writers on dancing


Lincoln Center Festival
Ashton Celebration

My Friends Pictured Within

"Enigma Variations" and "The Two Pigeons"
Birmingham Royal Ballet
Metropolitan Opera House
New York, NY, USA
July 9, 2004

by Nancy Dalva

copyright © 2004 by Nancy Dalva
published July 11, 2004

What a wonderful ballet "Enigma Variations" is—there's really nothing more one could ask of a work of art than this. It is rich on every level, and has an unusual appeal for a ballet: Sir Frederick Ashton's sublime narrative work is about grown-ups in a grown-up world. No one is enchanted, though someone may be imaginary. No one is an animal, though someone portrays a dog while telling a story about one. No one has magic powers. Never for a second do you have to suspend your disbelief. In this "Enigma Variations" is a triumph of naturalism, but also of neo-classicism—the choreography is all ballet, though tempered with everyday human gesture, and hence humanized. We have been lucky to have the Birmingham Royal Ballet here to perform it, and to perform it in a way more satisfactory, as an immediate experience, than I remember a previous Royal Ballet performance here to have been. Although there could have been more variety in the tempi among the variations–the fast faster, the slow perhaps slower—the ballet was in every way acceptable, which is saying a very great deal. One demands the most when a beloved work is returned to one's attention, calling up everything one felt upon first seeing it, and everything one has learned to feel since. My only complaint is that I would like to see it again, and it is over.

The key to "Enigma," is the decor. Indeed, the real muse of this ballet is the designer, Julia Trevelyan Oman. She first proposed the work in the 1950s, as the Ashton historian David Vaughan tells us in "Frederick Ashton and his Ballets" (Knopf, 1977), but Ashton did not take her up on the idea until 1966. Why not? "For one thing, " Vaughan tells us, "Elgar's music did not appeal to him." From the evidence of the ballet, Ashton later fell deeply under the music's spell (or he merely did such a fantastically good piece of work that you think he did), as have any number of other people who have sought to explicate the enigma—or enigmas—of the title, which has to do with a theme—or themes—said to be encoded in the ballet, perhaps in counterpoint. (See an essay by Gordon Lee, among other sites devoted to breaking the code.)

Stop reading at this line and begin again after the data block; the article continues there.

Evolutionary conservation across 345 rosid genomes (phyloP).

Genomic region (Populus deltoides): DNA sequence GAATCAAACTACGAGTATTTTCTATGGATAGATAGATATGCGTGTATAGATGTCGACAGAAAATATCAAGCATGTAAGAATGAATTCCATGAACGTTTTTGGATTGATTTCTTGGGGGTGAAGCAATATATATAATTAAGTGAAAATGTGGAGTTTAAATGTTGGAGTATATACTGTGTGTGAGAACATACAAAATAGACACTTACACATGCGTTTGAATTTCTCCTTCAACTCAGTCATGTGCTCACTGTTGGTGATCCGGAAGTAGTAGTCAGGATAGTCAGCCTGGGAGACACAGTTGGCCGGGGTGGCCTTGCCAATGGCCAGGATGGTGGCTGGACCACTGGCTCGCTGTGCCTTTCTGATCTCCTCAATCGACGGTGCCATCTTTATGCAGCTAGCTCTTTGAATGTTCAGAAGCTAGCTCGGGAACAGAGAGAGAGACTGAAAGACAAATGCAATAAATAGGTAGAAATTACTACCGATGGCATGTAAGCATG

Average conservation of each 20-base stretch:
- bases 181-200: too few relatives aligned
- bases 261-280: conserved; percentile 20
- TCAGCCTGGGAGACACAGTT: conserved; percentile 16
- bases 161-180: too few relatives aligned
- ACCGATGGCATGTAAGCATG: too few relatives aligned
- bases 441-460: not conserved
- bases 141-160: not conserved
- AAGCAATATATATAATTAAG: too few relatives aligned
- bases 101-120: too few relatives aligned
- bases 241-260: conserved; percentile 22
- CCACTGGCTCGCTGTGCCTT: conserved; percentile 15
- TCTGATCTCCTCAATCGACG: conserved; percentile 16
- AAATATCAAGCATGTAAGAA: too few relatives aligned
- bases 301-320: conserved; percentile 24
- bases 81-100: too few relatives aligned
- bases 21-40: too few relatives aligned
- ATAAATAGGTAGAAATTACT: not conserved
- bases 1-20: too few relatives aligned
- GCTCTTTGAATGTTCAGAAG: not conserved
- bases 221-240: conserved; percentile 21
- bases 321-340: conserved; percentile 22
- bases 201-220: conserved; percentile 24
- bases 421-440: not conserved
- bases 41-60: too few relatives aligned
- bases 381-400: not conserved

Without going into it in any great detail, I will just say that a leading contender among code theorists for the source of embedded theme is "Rule Britannia" though there is one rump group favoring Mozart . At any rate the ballet itself is very British, though there is a certain moment at the end, when Sir Edward kneels to his wife, that recalls the end of "The Marriage of Figaro," when the Count apologizes to his countess. (Ashton is a genius of apology, as one saw particularly on this bill–and coo also comprising "The Two Pigeons," which ends in remorse and forgiveness.)

It was Ashton's great achievement not to explain the enigma, but to create the atmosphere of enigma though characterization, directly derived from the sound-portraits of his intimates that make up Elgar's theme and variations, to whom he referred as "my friends pictured within." (See period photographs of the actual persons portrayed.) The Ashton enigma is this: we are not sure of the exact nature of Elgar's relationship to the women in the ballet who are not his wife, and indeed—in the case of a muse figure who bourées in from the garden cloaked in mist—whether one woman is conjured by his imagination. She is outside the house—the domain of Lady Elgar—but inside. She is inside Elgar's head. His relationship with his publisher Jaegar is also subject to interpretation, though to intuit anything romantic would be more Freudian than the ballet itself. Indeed, if you want to go that far, there is in fact a famous trio that can be interpreted though Freudian triangulation as Elgar experiencing his wife, who was some eight years his senior, as his mother, and his publisher as his father.

Interior, exterior. The set the designer eventually devised is exactly that. The frontispiece is a copse of trees though which you glimpse, on the left, a hammock, with a fully dressed table set next to it, compete with lace over-cloth. In the center, a stone arch marks the entry to the garden, with woods beyond. On the right, a spindle-banistered flight of stairs, with an intermediate landing. Beneath the stairs, another arch, neoclassical, but hung with a patterned curtain on a rod. Before that there is a table and chairs, flanked by a wall with a fire place featuring a rather elaborate yet reticent supermantel, inset with what appear to be enamel plaques. Copse, table, country house, fireplace, table, chairs. The entire affair could house "The Three Sisters," "The Cherry Orchard," or "Uncle Vanya"—the last of which Chekov wrote in 1897, the year before Elgar wrote the Enigma Variations.

No wonder, then, that viewers find correspondences between the ballet and the plays. Chekov and Elgar were contemporaries, though of course Ashton himself was looking back to the Worcestershire of the period. (See Elgar's boyhood home, to which he kept a close attachment; more pictures.) Because the women's skirts have been shortened from the correct period length—most merely to the ankle—to make dancing possible, the dresses for the ballet appear Edwardian, but Victoria was still queen when Elgar wrote his programatic score, to which the choreographer cleaves with complete fidelity. The Elgars of the ballet are eminently Victorian.

Ashton, on the other hand, was an Edwardian. Born in 1904, he remembered seeing King Edward VII and Queen Alexandra "riding in the royal" coach (Vaughan, p. 1) on a visit to London, but his was not an English boyhood. Born in Guyaquil, Ecuador, he spend his childhood in Lima, Peru, a Spanish colonial city with a coastal desert climate. In other words, Ashton was an ex-pat.

This, I think, is the ultimate basis for the dichotomy of exterior and interior in the "Enigma." Ashton framed it through the lens of time. He would have known, for instance, what great sorrow Elgar would later experience at the outbreak of World War I; a sorrow-to-come that ineluctably colors the Elgar character's duet–part of the "Nimrod" trio—with A.J. Jaegar, his German publisher. But Ashton also framed the work though the lens of the outsider. Considered the most English of choreographers, he was portraying the most English of composers, but with all the clarity, and careful selection of syntax, of the foreign-born and raised.